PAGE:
# RSM-Based Optimization of Excitation Capacitance and Speed for a Self-Excited Induction Generator

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## Abstract

A wind turbine system with a self-excited induction generator (SEIG) is one of the best options as power supplier in rural areas because of its low cost, wide speed operation range, brushless structure and low maintenance. Beside its advantages, it has poor voltage and frequency regulation which depend on the generator speed, load impedance, excitation capacitance and magnetizing reactance. This restriction leads the researchers to select the best value of excitation capacitor to maintain the terminal voltage within the upper and lower acceptable limits. The determination of generator speed is another point to be focused to remain frequency at desired level.

In this paper, the response surface method (RSM) is applied in order to determine the optimal steady state performance for the SEIG instead of the commonly used nodal admittance method or the loop impedance technique. Proposed method does not need knowledge of induction machine parameters which makes it superior against classical methods. The main objective of the proposed approach is to determine the excitation capacitance and shaft speed to maintain a constant terminal voltage magnitude and frequency of the SEIG. Consequently, a response surface model is established in which the capacitance value and the shaft speed are considered the inputs, whereas the voltage magnitude and frequency are assumed to be the outputs. The simulation results show the effectiveness of the method proposed in this paper since the regression value (*R*^{2}) obtained was 99.98%. In particular, for a 4 kW squirrel cage induction generator with a 950 Ω resistive load per phase, the excitation capacitance and shaft speed were found to be 6.897 μF and 1504 rpm respectively. Moreover, the output voltage magnitude and frequency obtained were 230.2 V and 50 Hz, respectively.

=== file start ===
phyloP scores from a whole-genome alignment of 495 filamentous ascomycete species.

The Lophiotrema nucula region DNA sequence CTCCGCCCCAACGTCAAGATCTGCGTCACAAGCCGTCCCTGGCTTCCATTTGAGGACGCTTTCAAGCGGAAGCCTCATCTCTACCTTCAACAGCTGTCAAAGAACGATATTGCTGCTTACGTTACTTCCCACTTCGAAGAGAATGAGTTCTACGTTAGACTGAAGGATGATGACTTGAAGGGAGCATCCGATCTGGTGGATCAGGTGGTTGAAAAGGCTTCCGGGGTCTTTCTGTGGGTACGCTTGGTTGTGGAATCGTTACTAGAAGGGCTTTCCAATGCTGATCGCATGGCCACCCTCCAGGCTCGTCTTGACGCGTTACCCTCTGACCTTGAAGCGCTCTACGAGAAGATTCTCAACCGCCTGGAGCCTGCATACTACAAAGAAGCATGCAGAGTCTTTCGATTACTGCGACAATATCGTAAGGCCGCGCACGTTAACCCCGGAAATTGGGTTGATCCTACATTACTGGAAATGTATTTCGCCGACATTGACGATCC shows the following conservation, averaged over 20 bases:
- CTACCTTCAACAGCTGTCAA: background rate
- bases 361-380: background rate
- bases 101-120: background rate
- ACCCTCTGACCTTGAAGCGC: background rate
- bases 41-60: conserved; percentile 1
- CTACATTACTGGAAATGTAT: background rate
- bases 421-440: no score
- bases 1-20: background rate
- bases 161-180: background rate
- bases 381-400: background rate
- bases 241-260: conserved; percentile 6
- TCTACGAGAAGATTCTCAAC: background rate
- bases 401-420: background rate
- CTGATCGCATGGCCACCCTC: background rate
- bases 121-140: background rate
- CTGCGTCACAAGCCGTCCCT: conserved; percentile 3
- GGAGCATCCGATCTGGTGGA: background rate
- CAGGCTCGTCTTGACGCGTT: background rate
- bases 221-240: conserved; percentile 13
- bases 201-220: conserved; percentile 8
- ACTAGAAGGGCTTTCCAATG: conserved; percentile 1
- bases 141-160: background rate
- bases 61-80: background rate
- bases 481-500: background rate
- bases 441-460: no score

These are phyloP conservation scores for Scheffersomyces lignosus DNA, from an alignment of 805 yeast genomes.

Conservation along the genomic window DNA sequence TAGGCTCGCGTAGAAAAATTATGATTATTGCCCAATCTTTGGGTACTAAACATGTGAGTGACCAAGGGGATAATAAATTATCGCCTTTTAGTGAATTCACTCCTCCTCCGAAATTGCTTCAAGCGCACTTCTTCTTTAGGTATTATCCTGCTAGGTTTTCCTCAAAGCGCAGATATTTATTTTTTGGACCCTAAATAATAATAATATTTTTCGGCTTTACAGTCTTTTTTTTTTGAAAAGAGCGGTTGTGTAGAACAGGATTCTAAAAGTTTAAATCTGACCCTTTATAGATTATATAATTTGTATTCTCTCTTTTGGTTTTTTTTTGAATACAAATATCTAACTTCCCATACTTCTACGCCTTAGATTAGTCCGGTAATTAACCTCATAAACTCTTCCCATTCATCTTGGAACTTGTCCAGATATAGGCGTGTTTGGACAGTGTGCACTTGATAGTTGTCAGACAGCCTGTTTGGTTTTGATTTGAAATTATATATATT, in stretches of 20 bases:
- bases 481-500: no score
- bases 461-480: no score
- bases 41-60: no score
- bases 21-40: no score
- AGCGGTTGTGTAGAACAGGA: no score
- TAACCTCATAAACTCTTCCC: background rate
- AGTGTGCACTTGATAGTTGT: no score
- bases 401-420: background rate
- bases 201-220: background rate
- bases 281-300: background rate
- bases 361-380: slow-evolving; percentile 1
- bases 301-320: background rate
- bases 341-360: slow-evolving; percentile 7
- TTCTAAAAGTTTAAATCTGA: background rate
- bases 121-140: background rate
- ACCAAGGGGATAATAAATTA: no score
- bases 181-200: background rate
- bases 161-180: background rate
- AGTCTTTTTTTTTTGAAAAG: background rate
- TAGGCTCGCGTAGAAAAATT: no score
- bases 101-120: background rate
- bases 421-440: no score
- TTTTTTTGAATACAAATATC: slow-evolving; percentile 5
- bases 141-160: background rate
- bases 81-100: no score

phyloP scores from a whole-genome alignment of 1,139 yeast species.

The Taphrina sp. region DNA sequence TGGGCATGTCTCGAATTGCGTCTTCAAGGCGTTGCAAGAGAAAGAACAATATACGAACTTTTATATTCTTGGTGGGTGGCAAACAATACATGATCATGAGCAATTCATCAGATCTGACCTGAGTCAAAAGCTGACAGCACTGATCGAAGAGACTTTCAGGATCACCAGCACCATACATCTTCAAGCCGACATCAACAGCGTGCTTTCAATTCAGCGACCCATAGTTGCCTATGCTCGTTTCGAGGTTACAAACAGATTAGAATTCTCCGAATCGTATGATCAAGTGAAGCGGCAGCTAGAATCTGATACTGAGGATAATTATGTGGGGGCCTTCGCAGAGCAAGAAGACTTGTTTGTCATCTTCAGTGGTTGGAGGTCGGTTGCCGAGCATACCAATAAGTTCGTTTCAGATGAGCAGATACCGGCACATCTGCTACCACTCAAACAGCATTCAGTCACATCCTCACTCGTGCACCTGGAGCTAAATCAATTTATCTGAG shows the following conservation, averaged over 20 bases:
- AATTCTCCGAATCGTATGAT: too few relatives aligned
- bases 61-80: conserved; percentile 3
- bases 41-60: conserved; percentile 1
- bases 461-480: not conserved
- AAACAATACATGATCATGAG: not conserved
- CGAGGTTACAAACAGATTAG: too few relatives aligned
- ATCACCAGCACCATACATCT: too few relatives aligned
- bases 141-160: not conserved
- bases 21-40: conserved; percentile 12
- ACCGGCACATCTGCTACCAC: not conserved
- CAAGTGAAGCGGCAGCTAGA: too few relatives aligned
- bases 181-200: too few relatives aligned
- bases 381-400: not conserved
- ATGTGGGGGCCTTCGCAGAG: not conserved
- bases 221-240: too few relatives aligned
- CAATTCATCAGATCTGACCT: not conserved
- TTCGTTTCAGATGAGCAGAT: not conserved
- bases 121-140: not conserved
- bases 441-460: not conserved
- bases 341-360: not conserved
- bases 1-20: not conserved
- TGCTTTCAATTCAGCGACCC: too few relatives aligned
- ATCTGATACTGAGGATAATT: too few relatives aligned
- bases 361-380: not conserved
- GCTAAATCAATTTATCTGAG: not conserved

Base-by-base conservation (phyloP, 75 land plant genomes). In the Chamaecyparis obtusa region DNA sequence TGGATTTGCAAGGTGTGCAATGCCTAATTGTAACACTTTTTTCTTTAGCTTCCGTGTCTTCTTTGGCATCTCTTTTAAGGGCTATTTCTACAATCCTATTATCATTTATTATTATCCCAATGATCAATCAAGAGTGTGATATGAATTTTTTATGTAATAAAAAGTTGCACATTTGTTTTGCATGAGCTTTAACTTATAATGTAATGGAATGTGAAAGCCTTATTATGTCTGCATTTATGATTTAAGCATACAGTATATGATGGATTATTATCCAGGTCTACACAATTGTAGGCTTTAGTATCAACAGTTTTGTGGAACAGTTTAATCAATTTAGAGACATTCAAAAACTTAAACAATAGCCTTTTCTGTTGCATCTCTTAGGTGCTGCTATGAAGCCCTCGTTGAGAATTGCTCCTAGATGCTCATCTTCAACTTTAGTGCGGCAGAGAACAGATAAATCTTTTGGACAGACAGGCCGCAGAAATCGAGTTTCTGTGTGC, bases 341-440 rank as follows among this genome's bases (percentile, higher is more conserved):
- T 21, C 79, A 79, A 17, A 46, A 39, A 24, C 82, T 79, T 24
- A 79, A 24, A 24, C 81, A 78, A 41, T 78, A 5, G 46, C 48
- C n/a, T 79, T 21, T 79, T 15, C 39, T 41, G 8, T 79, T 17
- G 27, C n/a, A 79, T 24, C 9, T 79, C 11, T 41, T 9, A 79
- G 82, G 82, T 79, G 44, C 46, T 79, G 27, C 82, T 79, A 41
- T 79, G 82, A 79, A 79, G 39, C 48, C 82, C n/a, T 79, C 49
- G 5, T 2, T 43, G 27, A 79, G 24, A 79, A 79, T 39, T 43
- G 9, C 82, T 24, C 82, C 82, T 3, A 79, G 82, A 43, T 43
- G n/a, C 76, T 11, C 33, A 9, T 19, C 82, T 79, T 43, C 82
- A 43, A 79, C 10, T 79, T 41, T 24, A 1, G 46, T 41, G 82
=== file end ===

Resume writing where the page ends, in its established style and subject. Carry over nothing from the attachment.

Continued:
## Notes

### Acknowledgements

This study was supported by Balikesir University (Project No: BAP 2018/03). The authors would also like to thank University of Derby, whose valuable supports lead to reveal this paper.

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